In 1947, London's Ballet Rambert planned to tour here for six months but was so popular that it stayed 18 months and brought with it a new, English aesthetic with psychological themes. Rambert dancer Margaret Scott settled here and in 1964 became the founding director of The Australian Ballet School. Another dancer, Joyce Graeme, was appointed director of the National Theatre Ballet in 1948, an initially successful company which lasted only till 1954 with Sydney-born Valrene Tweedie as a most creative director.

Influential companies continued to tour in the 1950s – The Royal Ballet and New York City Ballet, Alvin Ailey African American Dance Theatre, Katherine Dunham's Afro-Caribbean troupe and the revelation of the Bolshoi Ballet from Moscow with its strapping men and technically gifted ballerinas.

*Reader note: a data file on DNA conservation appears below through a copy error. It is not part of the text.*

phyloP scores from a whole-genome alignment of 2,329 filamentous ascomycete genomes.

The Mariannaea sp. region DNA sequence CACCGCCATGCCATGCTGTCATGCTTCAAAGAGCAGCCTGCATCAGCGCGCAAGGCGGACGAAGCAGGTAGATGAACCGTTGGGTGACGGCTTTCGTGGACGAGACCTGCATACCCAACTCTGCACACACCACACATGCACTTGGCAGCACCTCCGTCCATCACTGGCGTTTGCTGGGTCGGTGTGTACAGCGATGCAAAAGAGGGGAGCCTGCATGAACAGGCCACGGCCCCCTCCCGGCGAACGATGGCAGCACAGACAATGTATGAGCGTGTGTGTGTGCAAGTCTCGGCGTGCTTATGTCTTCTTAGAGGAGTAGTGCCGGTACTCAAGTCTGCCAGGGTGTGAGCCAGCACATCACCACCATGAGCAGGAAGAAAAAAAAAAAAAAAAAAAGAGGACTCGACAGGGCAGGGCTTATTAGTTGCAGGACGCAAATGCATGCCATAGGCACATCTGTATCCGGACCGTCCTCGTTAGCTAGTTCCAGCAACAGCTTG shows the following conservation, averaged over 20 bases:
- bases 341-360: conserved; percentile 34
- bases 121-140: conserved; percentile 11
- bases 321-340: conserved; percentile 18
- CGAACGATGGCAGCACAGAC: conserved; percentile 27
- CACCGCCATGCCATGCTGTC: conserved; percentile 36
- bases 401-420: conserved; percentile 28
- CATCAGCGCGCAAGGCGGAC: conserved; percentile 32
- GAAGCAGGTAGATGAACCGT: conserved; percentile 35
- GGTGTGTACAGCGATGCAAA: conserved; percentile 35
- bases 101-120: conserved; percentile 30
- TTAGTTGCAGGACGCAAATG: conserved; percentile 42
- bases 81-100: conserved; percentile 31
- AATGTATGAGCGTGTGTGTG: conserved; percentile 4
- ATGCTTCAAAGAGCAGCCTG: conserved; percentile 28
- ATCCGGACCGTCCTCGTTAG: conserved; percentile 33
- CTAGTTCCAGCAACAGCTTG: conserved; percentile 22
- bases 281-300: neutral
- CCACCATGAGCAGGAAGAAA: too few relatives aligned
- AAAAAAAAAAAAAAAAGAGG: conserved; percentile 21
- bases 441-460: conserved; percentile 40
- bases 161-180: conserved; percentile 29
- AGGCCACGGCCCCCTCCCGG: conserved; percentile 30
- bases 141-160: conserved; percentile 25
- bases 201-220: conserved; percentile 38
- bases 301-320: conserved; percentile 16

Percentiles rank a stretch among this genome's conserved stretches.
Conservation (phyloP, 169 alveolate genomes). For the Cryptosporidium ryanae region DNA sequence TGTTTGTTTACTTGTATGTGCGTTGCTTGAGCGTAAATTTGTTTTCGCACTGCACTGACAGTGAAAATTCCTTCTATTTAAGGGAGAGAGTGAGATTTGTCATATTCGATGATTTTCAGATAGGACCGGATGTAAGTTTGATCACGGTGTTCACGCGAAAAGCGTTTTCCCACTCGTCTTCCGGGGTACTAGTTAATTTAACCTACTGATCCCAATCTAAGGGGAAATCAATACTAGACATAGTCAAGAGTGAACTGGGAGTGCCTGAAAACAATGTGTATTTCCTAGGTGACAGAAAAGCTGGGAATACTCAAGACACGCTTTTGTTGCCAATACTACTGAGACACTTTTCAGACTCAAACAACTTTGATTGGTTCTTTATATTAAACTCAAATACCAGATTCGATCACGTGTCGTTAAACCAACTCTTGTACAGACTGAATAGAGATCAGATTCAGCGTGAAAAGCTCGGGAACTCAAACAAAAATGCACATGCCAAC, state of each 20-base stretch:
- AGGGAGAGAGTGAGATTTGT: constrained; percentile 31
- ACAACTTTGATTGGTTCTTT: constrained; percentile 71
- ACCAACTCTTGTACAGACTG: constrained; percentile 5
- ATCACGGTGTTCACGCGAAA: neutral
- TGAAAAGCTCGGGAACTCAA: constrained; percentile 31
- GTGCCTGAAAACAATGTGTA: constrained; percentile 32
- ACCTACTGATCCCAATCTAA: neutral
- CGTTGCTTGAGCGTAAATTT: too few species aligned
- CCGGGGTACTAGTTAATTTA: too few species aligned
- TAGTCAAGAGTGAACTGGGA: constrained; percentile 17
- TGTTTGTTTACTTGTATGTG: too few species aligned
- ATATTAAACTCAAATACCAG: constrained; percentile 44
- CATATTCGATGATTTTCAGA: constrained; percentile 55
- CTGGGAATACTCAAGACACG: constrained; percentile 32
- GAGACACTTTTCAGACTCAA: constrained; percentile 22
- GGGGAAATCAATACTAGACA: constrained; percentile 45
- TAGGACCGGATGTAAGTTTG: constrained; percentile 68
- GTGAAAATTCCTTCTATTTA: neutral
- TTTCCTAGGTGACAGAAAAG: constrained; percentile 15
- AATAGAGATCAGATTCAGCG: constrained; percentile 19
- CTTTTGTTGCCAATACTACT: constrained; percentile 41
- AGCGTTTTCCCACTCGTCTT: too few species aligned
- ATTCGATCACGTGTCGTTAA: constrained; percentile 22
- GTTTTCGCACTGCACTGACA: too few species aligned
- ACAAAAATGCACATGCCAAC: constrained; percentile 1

All the early Australian companies seemed to adopt the principles of Diaghilev's legendary Ballets Russes (1909-29): strong collaborations between local composers, designers and musicians, training dancers seriously, as well as exploring Australian themes. Borovansky's Terra Australis, The Black Swan and The Outlaw, Rex Reed and Beth Dean's versions of Corroboree and Martyn's Mathinna were the earliest serious Australian works, performed next to Ballets Russes revivals, new modern and abstract works and familiar classics. Standards rose quickly but could suffer for lack of funding.

Madeleine Eastoe and Ty King-Wall in Halcyon. Photo Jeff Busby
Madeleine Eastoe and Ty King-Wall in Halcyon. Photo Jeff
Busby

1960 to present day